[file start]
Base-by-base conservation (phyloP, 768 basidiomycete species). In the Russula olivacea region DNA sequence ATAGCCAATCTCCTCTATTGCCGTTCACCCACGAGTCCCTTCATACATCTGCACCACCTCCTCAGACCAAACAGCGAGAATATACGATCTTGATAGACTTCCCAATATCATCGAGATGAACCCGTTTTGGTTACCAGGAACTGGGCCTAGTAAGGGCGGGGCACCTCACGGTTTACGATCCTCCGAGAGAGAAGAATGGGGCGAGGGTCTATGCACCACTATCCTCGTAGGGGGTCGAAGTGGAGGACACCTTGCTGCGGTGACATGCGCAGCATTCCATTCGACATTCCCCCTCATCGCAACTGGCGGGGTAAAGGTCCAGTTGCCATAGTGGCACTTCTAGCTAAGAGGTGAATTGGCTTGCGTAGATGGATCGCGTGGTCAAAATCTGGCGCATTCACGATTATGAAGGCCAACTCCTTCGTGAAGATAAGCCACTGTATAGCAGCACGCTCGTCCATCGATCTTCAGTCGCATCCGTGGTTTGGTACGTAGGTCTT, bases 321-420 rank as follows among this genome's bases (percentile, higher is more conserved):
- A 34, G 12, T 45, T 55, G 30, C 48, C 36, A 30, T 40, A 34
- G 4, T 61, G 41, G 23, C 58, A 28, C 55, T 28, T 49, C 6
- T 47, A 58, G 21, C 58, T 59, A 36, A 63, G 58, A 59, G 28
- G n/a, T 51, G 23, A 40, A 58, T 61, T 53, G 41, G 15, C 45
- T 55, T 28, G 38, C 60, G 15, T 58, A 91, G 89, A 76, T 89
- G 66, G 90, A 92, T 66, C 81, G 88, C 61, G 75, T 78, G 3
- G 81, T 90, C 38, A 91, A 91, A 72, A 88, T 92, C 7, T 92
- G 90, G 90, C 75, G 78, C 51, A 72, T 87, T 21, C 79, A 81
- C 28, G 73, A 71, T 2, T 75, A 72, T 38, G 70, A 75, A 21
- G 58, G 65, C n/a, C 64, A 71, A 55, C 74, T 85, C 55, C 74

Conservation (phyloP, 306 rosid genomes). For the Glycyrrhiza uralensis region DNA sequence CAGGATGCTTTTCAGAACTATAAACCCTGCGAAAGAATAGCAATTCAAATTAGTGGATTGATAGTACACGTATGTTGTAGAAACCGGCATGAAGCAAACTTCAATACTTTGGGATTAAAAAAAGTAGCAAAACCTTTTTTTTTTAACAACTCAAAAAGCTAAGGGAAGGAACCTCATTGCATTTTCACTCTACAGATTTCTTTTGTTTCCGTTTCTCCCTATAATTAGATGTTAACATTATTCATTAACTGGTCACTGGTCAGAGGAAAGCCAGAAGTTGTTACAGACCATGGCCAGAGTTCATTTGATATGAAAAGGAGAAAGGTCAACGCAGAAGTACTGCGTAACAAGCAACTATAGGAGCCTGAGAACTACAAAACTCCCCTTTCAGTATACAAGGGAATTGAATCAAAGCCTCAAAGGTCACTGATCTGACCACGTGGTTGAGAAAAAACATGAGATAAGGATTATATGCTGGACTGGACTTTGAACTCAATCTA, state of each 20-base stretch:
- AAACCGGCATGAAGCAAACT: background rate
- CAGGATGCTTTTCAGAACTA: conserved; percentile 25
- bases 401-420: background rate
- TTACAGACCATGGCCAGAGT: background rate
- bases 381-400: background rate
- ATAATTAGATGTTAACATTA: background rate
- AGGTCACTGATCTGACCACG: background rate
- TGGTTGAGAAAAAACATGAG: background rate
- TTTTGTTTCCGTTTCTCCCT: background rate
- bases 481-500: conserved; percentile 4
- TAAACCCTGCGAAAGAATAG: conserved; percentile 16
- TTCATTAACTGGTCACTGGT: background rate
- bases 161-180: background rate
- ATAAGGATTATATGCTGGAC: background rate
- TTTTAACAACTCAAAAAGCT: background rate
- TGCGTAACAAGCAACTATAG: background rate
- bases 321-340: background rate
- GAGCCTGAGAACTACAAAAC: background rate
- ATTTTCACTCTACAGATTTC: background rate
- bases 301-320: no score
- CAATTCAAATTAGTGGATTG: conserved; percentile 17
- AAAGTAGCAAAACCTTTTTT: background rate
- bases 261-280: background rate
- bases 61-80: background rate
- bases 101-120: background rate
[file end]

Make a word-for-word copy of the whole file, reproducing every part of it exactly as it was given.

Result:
Base-by-base conservation (phyloP, 768 basidiomycete species). In the Russula olivacea region DNA sequence ATAGCCAATCTCCTCTATTGCCGTTCACCCACGAGTCCCTTCATACATCTGCACCACCTCCTCAGACCAAACAGCGAGAATATACGATCTTGATAGACTTCCCAATATCATCGAGATGAACCCGTTTTGGTTACCAGGAACTGGGCCTAGTAAGGGCGGGGCACCTCACGGTTTACGATCCTCCGAGAGAGAAGAATGGGGCGAGGGTCTATGCACCACTATCCTCGTAGGGGGTCGAAGTGGAGGACACCTTGCTGCGGTGACATGCGCAGCATTCCATTCGACATTCCCCCTCATCGCAACTGGCGGGGTAAAGGTCCAGTTGCCATAGTGGCACTTCTAGCTAAGAGGTGAATTGGCTTGCGTAGATGGATCGCGTGGTCAAAATCTGGCGCATTCACGATTATGAAGGCCAACTCCTTCGTGAAGATAAGCCACTGTATAGCAGCACGCTCGTCCATCGATCTTCAGTCGCATCCGTGGTTTGGTACGTAGGTCTT, bases 321-420 rank as follows among this genome's bases (percentile, higher is more conserved):
- A 34, G 12, T 45, T 55, G 30, C 48, C 36, A 30, T 40, A 34
- G 4, T 61, G 41, G 23, C 58, A 28, C 55, T 28, T 49, C 6
- T 47, A 58, G 21, C 58, T 59, A 36, A 63, G 58, A 59, G 28
- G n/a, T 51, G 23, A 40, A 58, T 61, T 53, G 41, G 15, C 45
- T 55, T 28, G 38, C 60, G 15, T 58, A 91, G 89, A 76, T 89
- G 66, G 90, A 92, T 66, C 81, G 88, C 61, G 75, T 78, G 3
- G 81, T 90, C 38, A 91, A 91, A 72, A 88, T 92, C 7, T 92
- G 90, G 90, C 75, G 78, C 51, A 72, T 87, T 21, C 79, A 81
- C 28, G 73, A 71, T 2, T 75, A 72, T 38, G 70, A 75, A 21
- G 58, G 65, C n/a, C 64, A 71, A 55, C 74, T 85, C 55, C 74

Conservation (phyloP, 306 rosid genomes). For the Glycyrrhiza uralensis region DNA sequence CAGGATGCTTTTCAGAACTATAAACCCTGCGAAAGAATAGCAATTCAAATTAGTGGATTGATAGTACACGTATGTTGTAGAAACCGGCATGAAGCAAACTTCAATACTTTGGGATTAAAAAAAGTAGCAAAACCTTTTTTTTTTAACAACTCAAAAAGCTAAGGGAAGGAACCTCATTGCATTTTCACTCTACAGATTTCTTTTGTTTCCGTTTCTCCCTATAATTAGATGTTAACATTATTCATTAACTGGTCACTGGTCAGAGGAAAGCCAGAAGTTGTTACAGACCATGGCCAGAGTTCATTTGATATGAAAAGGAGAAAGGTCAACGCAGAAGTACTGCGTAACAAGCAACTATAGGAGCCTGAGAACTACAAAACTCCCCTTTCAGTATACAAGGGAATTGAATCAAAGCCTCAAAGGTCACTGATCTGACCACGTGGTTGAGAAAAAACATGAGATAAGGATTATATGCTGGACTGGACTTTGAACTCAATCTA, state of each 20-base stretch:
- AAACCGGCATGAAGCAAACT: background rate
- CAGGATGCTTTTCAGAACTA: conserved; percentile 25
- bases 401-420: background rate
- TTACAGACCATGGCCAGAGT: background rate
- bases 381-400: background rate
- ATAATTAGATGTTAACATTA: background rate
- AGGTCACTGATCTGACCACG: background rate
- TGGTTGAGAAAAAACATGAG: background rate
- TTTTGTTTCCGTTTCTCCCT: background rate
- bases 481-500: conserved; percentile 4
- TAAACCCTGCGAAAGAATAG: conserved; percentile 16
- TTCATTAACTGGTCACTGGT: background rate
- bases 161-180: background rate
- ATAAGGATTATATGCTGGAC: background rate
- TTTTAACAACTCAAAAAGCT: background rate
- TGCGTAACAAGCAACTATAG: background rate
- bases 321-340: background rate
- GAGCCTGAGAACTACAAAAC: background rate
- ATTTTCACTCTACAGATTTC: background rate
- bases 301-320: no score
- CAATTCAAATTAGTGGATTG: conserved; percentile 17
- AAAGTAGCAAAACCTTTTTT: background rate
- bases 261-280: background rate
- bases 61-80: background rate
- bases 101-120: background rate